Dr. Pearson warned that your friend may not want you to tell anyone. She said that perhaps “your friend is saying ‘no nothing’s wrong’ or ‘don’t get involved.’” She acknowledged this can be difficult because “you want to respect your friend.” But, she advised, “if it really is of concern to you, it is important to tell someone that you trust.”
“You do want to share it with somebody who would be able to help your friend get the resources that he/she/they might need so that the depression doesn’t get deeper,” she said.
How am I supposed to be there for them?
In my case, my friend leaned heavily on me for support. After both of us lost a lot of friends because of COVID-19, I was really her only close confidant. I like to think that my presence was vital in her getting through that time period. And while it took some adjusting, it became pretty natural to add an extra layer of effort to the friendship. I found that simple things like calling her up at random were very helpful. Keep in mind that not every valuable conversation has to be about depression! Sometimes just being there is good enough, which sounds cheesy, but is very true. Letting them know that you are hearing them can make all the difference.
Hamilton said it’s also necessary to remind your friend how glad you are that they’re here with you. While that could involve saying how much you love and care for them, I found it more comfortable and casual to drop little hints of appreciation or compliments to my friend. Essentially, you just need to hype them up when they need it.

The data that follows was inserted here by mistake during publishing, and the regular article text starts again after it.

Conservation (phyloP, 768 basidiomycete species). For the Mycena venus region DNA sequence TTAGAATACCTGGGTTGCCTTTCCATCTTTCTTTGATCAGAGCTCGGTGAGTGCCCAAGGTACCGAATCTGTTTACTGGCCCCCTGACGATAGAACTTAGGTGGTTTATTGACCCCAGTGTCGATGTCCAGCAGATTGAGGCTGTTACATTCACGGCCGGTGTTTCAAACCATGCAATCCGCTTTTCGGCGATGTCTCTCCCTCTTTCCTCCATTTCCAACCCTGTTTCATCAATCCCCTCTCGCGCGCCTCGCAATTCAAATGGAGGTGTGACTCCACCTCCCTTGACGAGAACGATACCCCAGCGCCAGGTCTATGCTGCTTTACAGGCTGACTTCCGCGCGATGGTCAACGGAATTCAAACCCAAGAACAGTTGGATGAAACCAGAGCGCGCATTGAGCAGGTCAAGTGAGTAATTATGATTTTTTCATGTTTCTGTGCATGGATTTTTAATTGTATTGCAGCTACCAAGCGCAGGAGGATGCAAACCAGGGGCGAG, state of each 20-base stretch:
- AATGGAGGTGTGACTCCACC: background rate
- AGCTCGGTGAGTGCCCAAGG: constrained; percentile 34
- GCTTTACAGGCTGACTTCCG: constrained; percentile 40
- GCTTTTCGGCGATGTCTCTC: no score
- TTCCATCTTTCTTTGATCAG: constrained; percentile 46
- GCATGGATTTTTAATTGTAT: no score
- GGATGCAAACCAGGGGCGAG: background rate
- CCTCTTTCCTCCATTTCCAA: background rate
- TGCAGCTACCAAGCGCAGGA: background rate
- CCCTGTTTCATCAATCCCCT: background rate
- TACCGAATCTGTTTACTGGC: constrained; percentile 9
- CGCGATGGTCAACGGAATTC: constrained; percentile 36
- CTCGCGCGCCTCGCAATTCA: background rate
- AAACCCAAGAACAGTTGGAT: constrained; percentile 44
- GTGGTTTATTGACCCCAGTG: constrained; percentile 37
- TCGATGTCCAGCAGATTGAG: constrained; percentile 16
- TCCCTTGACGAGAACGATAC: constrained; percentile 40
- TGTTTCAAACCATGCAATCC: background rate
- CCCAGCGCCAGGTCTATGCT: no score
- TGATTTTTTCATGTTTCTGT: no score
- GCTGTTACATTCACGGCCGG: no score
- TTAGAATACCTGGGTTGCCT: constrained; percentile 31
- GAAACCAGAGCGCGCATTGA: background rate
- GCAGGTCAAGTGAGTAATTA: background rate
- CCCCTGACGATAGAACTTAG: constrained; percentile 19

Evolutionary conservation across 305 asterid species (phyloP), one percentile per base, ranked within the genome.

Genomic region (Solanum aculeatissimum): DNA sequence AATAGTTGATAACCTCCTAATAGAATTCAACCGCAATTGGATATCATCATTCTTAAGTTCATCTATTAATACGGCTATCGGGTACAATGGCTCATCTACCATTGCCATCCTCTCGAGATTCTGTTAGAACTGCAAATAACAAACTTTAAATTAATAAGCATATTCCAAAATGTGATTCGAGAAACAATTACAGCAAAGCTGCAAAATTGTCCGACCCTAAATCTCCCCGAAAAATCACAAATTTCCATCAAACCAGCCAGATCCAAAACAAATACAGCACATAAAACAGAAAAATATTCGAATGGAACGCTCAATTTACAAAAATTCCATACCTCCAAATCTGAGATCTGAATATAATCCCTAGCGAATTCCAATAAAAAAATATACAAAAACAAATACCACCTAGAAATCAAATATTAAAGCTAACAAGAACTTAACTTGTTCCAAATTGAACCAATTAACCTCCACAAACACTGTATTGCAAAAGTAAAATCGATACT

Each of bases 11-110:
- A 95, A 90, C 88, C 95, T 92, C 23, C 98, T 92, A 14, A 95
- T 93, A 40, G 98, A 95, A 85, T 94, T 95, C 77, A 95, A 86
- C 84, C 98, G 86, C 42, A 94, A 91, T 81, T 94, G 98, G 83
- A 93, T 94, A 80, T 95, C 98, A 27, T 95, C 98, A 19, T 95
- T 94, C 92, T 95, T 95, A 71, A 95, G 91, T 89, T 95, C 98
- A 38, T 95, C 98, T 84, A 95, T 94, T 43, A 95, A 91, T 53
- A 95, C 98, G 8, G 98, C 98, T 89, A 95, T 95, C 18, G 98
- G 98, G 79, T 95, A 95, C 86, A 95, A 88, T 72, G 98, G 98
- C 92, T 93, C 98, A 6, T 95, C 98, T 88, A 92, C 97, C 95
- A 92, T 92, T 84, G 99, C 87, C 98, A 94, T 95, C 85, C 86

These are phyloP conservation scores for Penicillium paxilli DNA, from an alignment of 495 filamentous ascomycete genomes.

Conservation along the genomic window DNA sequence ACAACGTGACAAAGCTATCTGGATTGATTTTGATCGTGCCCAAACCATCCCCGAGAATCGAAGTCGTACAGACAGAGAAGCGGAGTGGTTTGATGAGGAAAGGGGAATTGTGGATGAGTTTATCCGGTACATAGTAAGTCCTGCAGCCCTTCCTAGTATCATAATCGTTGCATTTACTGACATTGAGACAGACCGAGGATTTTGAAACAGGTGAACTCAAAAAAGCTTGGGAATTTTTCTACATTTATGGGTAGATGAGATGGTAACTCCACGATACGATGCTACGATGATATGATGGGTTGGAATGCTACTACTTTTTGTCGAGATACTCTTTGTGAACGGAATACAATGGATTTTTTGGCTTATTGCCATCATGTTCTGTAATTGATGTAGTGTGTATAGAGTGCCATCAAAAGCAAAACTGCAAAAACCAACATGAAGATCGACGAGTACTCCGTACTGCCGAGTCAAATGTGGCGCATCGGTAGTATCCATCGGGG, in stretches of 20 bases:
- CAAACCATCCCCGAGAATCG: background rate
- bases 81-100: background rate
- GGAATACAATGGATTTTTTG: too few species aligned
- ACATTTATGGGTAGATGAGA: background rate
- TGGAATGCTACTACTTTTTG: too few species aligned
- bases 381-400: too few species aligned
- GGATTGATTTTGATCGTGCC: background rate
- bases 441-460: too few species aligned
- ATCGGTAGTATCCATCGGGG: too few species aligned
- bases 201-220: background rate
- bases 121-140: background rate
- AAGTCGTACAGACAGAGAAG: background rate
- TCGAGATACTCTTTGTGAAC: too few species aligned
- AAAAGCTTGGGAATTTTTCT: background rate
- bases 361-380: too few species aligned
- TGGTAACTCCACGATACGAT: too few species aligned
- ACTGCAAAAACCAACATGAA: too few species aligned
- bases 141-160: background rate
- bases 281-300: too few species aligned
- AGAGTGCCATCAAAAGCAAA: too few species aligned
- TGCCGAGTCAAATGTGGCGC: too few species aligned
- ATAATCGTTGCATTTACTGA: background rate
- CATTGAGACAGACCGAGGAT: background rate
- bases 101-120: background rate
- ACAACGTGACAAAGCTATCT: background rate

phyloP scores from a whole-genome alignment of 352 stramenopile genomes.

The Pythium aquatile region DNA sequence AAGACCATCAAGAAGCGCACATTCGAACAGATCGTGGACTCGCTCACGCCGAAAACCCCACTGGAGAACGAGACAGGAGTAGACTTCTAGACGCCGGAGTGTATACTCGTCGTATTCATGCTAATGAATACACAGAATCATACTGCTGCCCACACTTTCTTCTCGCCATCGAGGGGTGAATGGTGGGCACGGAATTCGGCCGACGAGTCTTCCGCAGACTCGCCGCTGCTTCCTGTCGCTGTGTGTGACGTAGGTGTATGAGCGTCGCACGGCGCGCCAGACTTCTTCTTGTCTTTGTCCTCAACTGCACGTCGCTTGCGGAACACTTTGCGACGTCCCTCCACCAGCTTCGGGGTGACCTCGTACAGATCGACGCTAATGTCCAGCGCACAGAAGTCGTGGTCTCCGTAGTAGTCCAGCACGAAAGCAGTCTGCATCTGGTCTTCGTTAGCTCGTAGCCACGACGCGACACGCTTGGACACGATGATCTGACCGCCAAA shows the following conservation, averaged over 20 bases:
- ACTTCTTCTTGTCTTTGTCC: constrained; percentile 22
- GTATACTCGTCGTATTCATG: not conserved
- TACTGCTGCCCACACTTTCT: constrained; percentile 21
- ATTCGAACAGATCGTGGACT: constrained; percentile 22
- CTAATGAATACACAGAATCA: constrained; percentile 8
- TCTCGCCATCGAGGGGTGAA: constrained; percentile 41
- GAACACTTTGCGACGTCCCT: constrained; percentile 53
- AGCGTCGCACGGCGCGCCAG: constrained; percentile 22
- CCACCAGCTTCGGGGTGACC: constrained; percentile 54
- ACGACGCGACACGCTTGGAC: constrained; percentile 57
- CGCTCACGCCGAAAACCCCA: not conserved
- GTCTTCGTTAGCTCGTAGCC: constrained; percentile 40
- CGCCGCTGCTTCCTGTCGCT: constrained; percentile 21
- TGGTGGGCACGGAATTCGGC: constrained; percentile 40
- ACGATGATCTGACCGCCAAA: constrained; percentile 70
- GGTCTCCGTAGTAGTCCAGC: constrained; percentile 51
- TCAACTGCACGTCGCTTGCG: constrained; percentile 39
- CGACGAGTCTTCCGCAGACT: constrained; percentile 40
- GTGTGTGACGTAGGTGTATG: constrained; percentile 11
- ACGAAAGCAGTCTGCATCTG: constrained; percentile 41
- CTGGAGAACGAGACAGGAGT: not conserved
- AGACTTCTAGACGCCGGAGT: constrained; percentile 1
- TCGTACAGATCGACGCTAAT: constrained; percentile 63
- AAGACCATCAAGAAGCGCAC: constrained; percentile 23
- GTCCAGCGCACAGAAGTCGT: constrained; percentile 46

Hamilton said this helps because the adolescent teen brain has not fully developed. “The ability to see into the future isn’t quite there yet, so teenagers think that it’s not going to get better,” she said.
So if a friend is going through a rough patch, it’s really crucial to tell them that everything will work itself out.
How do I take care of myself in these situations?
It is true that a friend with depression may also become a burden if you let it. Hearing about someone else’s problems is hard, and you can very easily become consumed with wanting to help them. Obviously, this isn’t healthy, which is why it is so important to make sure that you are keeping your own mental health in check, Dr. Pearson suggested delving into your own interests that are nurturing for you, like reading or running or even watching a new show.
The way I took care of myself was telling someone about it. Focusing completely on something you can’t control can ultimately break you, and if you don’t hand over a little bit of the responsibility of taking care of your friend, it will only become harder. As an example, I spoke to my mom a lot about it. However, a parent is definitely not your only option. Any trusted adult could be just as helpful. But my mom really helped me by just listening, and I think the more I let it out, the more it dampened some of the stress that I had been experiencing about my friend. So even if it feels weird or awkward to talk to someone about another person’s problems, it truly helps. That way, you can remain a trustworthy pillar for your friend, and not allow yourself to go under with them.
How do I know when and where to set boundaries between myself and my friend?
There are a lot of different ways that a person can go too far when they want to help out a friend. It’s easy to blur the lines between being a supportive friend and their outright therapist.